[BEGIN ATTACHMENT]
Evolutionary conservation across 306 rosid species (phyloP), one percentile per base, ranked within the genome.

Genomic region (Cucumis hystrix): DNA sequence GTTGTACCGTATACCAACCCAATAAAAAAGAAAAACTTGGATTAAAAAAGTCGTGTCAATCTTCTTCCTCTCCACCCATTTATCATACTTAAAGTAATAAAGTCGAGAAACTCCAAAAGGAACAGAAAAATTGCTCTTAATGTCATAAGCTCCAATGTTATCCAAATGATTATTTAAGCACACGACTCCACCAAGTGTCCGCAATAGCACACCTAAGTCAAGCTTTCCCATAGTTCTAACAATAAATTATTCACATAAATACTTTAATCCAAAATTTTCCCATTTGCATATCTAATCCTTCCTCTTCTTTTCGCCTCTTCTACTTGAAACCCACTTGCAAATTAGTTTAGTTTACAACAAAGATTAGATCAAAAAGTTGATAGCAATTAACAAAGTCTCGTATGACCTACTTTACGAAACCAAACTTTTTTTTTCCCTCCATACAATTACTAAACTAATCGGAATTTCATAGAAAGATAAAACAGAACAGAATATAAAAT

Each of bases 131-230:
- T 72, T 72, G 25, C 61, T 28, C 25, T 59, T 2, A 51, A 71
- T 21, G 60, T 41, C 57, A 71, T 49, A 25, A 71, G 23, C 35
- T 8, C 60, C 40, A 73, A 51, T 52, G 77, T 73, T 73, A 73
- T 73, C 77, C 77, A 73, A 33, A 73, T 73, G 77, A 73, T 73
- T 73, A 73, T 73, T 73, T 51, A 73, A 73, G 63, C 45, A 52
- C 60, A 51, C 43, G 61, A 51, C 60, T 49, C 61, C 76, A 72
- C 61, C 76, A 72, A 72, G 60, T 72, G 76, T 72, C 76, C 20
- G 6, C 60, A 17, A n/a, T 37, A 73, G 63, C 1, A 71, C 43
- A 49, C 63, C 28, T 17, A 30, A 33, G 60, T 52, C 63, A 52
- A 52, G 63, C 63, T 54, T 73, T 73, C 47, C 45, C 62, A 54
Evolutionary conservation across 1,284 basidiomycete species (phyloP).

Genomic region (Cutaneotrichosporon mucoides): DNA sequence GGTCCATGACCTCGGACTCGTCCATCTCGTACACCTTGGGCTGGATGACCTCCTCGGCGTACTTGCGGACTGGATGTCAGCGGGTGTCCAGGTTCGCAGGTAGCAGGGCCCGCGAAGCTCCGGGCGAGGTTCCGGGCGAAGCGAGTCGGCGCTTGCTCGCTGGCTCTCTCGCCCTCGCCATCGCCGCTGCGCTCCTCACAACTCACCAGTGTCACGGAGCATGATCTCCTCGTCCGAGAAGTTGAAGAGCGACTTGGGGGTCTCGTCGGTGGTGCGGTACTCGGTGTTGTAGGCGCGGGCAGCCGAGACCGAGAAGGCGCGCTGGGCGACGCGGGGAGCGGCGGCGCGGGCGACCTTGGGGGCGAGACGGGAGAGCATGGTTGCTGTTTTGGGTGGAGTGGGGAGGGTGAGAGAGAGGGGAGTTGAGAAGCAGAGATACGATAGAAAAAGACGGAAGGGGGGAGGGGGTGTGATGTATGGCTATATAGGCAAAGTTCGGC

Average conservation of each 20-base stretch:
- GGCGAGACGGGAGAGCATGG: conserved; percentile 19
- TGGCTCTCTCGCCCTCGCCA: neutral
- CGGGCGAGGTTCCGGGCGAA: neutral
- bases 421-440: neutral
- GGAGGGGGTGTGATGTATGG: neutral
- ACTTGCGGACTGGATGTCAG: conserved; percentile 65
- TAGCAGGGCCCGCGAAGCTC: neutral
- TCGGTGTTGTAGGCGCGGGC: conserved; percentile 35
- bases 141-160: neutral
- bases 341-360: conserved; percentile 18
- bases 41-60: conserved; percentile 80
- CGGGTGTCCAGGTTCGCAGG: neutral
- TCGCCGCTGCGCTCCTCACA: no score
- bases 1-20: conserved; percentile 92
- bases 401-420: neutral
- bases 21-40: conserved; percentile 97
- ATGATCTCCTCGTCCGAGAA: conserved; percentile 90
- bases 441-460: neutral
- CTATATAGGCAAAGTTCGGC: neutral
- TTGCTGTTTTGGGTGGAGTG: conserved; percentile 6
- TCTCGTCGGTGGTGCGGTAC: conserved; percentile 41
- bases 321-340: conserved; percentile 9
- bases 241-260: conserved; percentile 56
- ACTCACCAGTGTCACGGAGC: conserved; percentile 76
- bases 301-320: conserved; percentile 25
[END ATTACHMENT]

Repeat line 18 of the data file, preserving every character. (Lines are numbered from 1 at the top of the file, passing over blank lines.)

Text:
- TGGCTCTCTCGCCCTCGCCA: neutral